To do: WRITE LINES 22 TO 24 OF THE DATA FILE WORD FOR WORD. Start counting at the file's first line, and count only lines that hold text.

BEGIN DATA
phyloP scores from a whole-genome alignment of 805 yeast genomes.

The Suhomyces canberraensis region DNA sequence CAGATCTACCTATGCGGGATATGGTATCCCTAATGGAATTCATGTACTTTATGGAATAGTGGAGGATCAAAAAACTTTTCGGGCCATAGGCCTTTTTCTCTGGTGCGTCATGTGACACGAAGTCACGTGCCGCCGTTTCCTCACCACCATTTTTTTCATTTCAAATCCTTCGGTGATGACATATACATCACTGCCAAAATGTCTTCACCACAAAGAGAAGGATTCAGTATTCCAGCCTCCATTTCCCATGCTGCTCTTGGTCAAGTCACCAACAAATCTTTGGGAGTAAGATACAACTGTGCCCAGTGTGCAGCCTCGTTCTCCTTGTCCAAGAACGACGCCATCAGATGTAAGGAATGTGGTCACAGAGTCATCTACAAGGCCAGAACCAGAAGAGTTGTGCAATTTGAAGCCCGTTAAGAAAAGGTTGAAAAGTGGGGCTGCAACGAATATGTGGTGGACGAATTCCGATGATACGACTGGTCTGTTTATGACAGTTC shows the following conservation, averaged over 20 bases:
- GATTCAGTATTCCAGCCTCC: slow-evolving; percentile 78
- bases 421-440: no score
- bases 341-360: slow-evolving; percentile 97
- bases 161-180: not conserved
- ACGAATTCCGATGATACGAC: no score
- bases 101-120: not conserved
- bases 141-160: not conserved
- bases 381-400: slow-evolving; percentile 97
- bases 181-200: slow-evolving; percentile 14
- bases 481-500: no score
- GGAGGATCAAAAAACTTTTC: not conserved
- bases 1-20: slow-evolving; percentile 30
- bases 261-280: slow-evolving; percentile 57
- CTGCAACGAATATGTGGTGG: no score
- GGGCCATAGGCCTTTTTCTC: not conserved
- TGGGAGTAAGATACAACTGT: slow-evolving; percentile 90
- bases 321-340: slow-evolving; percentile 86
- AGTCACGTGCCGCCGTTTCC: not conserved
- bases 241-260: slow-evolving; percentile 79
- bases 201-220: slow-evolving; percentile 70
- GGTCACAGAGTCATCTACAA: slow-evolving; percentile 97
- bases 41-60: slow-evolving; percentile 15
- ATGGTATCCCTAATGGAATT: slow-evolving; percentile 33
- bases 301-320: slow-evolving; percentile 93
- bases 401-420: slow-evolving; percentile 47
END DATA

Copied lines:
- bases 201-220: slow-evolving; percentile 70
- GGTCACAGAGTCATCTACAA: slow-evolving; percentile 97
- bases 41-60: slow-evolving; percentile 15